Gel electrophoresis systems utilize a porous, electrically-charged gel matrix to separate distinct nucleic acid and protein sequences based on molecular weight (or fragment size). The gel box is designed to include a cathode, or negatively-charged electrode, at one end of the medium and an anode, or positive-charged electrode, at the opposite end.
The gel box is filled with an ionic buffer that creates an electrical field when the cathode and anode are connected to power. As proteins, DNA and RNA molecules carry an intrinsic negative charge; the fragments migrate through the gel medium toward the anode. The speed of migration correlates to the size of the fragment; smaller molecules will move faster through the porous gel than larger, slower molecules. Once completed, the gel run results in unique bands of nucleic acids or proteins separated by molecular weight. Compared against a positive control ladder for reference, the appropriate fragments are excised from the gel for further purification.
Horizontal Electrophoresis Gels cast in a horizontal gel orientation are used primarily for nucleic acid separation within an agarose matrix. As the pores within an agarose gel are larger than the pores within a polyacrylamide gel, the DNA and RNA molecules, which are larger than protein molecules, are better suited to migrate effectively through agarose. Since horizontal systems expose the gel matrix to atmospheric oxygen, agarose is chosen as the preferred medium over polyacrylamide, which does not polymerize in the presence of O2 gas.
View Online: Thermo Fisher Gel Horizontal Electrophoresis
Vertical Electrophoresis Gels cast in a vertical orientation are used primarily for protein separation within an acrylamide matrix. As acrylamide pores are smaller in diameter than agarose pores, acrylamide gels yield a higher resolution and greater separation of proteins, which are smaller than nucleic acid fragments. Since vertical systems require a thinner (less than 2 mm) gel, acrylamide is the optimal choice over agarose, which contains larger gel pores that inhibit fragment migration through a thinner matrix. Learn more about the differences between horizontal vs vertical gel electrophoresis systems.
Agarose gels contain larger (100 to 500 nm) and less uniform pores than acrylamide gels, making agarose optimal for nucleic acid separations, which involve larger fragments than protein separations. Agarose gels achieve better fragment separation during horizontal runs, which are designed to accommodate thicker (greater than 2 mm) gels than vertical runs.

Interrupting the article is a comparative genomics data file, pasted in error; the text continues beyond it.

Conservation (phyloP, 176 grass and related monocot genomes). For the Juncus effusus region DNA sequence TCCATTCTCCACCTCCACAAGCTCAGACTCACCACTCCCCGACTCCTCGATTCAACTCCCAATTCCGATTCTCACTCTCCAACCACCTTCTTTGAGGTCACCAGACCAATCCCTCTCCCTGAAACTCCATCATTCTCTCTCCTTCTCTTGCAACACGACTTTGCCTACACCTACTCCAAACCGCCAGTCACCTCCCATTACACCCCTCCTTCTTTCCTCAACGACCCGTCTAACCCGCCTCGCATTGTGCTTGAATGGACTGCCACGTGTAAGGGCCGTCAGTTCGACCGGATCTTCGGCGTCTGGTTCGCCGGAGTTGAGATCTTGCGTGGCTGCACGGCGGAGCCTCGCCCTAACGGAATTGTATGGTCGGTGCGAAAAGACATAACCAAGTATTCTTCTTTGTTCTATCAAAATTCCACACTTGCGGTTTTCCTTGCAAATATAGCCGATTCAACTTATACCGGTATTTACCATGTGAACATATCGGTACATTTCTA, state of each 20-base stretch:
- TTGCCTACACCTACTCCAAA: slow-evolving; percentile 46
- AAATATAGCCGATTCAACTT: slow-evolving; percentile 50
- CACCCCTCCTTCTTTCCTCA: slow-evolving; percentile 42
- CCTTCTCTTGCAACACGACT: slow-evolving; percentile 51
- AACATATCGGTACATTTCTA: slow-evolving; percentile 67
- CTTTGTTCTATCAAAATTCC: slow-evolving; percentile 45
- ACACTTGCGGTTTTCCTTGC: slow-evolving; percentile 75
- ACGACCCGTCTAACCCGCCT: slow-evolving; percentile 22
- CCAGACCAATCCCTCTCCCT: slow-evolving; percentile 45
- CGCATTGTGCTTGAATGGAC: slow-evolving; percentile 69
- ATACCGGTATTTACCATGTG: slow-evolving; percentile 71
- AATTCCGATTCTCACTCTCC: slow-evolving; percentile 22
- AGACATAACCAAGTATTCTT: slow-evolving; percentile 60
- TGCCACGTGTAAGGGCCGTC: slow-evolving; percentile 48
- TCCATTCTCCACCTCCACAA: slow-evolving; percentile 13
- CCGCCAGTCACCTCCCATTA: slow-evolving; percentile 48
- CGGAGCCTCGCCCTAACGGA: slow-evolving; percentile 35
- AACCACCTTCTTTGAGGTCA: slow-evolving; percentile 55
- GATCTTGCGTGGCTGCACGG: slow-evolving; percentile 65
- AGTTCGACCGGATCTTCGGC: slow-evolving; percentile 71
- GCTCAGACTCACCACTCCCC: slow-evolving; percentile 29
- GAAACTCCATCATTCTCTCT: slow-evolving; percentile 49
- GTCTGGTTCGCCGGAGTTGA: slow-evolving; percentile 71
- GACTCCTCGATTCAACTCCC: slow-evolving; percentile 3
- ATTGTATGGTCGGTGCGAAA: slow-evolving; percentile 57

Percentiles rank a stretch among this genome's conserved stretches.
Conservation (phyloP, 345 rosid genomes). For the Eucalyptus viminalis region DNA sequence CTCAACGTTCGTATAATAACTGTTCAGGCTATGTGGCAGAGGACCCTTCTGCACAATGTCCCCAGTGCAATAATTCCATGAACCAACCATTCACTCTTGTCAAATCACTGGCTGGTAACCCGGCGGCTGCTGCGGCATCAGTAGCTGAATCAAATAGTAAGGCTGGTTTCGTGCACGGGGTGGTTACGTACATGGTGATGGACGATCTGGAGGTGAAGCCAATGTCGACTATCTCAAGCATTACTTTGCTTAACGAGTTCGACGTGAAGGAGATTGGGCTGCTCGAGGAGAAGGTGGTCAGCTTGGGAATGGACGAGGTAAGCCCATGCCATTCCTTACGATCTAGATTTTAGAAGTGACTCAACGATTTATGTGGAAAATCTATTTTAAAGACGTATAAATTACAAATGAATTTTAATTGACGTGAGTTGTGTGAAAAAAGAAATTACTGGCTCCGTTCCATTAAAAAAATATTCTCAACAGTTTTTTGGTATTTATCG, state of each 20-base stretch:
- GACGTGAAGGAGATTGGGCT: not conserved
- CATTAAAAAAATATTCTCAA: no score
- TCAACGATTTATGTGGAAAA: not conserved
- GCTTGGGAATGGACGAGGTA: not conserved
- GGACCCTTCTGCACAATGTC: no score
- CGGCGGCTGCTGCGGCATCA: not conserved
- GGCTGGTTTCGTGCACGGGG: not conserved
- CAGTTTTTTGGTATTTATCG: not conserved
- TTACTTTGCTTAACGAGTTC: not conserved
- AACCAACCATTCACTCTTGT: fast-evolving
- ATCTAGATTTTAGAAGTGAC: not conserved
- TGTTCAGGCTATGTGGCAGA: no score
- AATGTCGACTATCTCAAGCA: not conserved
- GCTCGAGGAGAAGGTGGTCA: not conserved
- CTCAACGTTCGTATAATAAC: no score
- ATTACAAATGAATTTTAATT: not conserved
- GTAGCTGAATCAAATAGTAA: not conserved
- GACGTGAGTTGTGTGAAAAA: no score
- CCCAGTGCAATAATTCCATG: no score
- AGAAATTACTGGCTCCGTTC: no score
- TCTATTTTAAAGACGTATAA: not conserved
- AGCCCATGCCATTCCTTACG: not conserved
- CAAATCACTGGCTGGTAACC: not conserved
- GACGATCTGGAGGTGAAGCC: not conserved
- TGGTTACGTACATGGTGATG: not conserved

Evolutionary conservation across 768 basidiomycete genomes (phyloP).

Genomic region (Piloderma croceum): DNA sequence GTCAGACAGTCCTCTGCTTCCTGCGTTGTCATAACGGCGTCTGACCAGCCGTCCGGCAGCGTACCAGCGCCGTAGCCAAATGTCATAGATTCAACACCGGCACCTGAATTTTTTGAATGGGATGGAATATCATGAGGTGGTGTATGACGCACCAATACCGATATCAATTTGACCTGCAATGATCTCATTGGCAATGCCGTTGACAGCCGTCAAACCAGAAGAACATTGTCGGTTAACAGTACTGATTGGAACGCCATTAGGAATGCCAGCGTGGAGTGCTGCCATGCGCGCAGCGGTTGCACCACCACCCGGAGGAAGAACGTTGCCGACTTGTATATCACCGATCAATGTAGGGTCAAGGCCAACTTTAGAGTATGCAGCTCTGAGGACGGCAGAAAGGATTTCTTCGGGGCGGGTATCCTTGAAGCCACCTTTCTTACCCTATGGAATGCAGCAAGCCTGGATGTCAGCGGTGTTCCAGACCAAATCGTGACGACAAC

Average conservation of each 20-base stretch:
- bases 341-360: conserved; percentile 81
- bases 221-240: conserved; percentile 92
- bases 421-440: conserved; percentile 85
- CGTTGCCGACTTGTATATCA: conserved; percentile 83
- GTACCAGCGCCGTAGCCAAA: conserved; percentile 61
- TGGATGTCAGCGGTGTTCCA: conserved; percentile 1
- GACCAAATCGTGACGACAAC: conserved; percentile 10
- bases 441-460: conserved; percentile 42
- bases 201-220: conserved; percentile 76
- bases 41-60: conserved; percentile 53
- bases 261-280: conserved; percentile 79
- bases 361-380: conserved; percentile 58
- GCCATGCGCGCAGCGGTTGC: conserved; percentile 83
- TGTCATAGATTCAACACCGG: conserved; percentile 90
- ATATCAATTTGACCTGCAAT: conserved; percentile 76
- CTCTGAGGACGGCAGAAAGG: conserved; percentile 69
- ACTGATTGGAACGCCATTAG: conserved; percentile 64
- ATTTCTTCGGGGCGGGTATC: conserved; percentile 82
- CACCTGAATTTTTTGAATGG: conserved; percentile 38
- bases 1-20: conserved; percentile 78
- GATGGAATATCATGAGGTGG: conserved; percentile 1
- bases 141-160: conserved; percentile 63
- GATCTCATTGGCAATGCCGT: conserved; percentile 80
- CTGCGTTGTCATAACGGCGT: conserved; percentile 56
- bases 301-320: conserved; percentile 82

Compare Online: Agarose Electrophoresis Gels
Acrylamide gels contain smaller (10 to 200 nm) and more uniform pores than agarose gels, making acrylamide optimal for protein separations, which involve smaller molecules than DNA and RNA separations. Acrylamide gels yield clearer fragment separation during vertical runs, which are designed to require thinner (less than 2 mm) gels than horizontal runs. Acrylamide does not polymerize, or harden, in the presence of atmospheric oxygen, making acrylamide incompatible with horizontal gel boxes, which expose the gel matrix to O2 gas.
Compare Online: Polyacrylamide Gels
For higher resolution and separation clarity, horizontal-oriented agarose gels are optimal for DNA and RNA molecules. Because horizontal gels utilize a continuous buffer system, the nucleic acid fragments are accessible during the separation procedure.
For higher resolution, vertically-oriented acrylamide gels are best suited for protein molecule separation. As vertical gels utilize a discontinuous buffer system, the buffer can only flow through the gel when moving from the top to the bottom chamber, allowing for more precise control of the voltage gradient. The optimization of the voltage gradient yields higher separation clarity, ideal for linear protein strands, which may demonstrate similar molecular weights.
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The volume and concentration of the buffer used to prepare and run the gel depends upon the application and sample type. Two commonly used buffer formulations are Tris-Acetate-EDTA (TAE) and Tris-Borate-EDTA (TBE). TAE buffer yields faster migration of linear DNA and better resolution of super-coiled or genomic DNA. TBE buffer is optimal for separation of longer DNA fragments (larger than 2 kb).
The optimal gel box size depends upon the sample type, buffering capacity and voltage level. Smaller gel boxes are ideal for separation of short, linear DNA fragments, while larger gel boxes are optimal for longer DNA fragments (larger than 2 kb).
Laboratory-Equipment.com offers carefully selected electrophoresis product lines from Thermo Fisher, IBI Scientific Gel Systems, Benchmark (SmartGlow) and Accuris (myGel & myVolt). Through our worldwide network of reps, we supply some of the largest research and production facilities in the world. Laboratory-Equipment.com is a laboratory speciality division of Terra Universal. For nearly 40 years, Terra has served semiconductor, aerospace, life science, pharmaceutical, biotechnology, and medical device markets.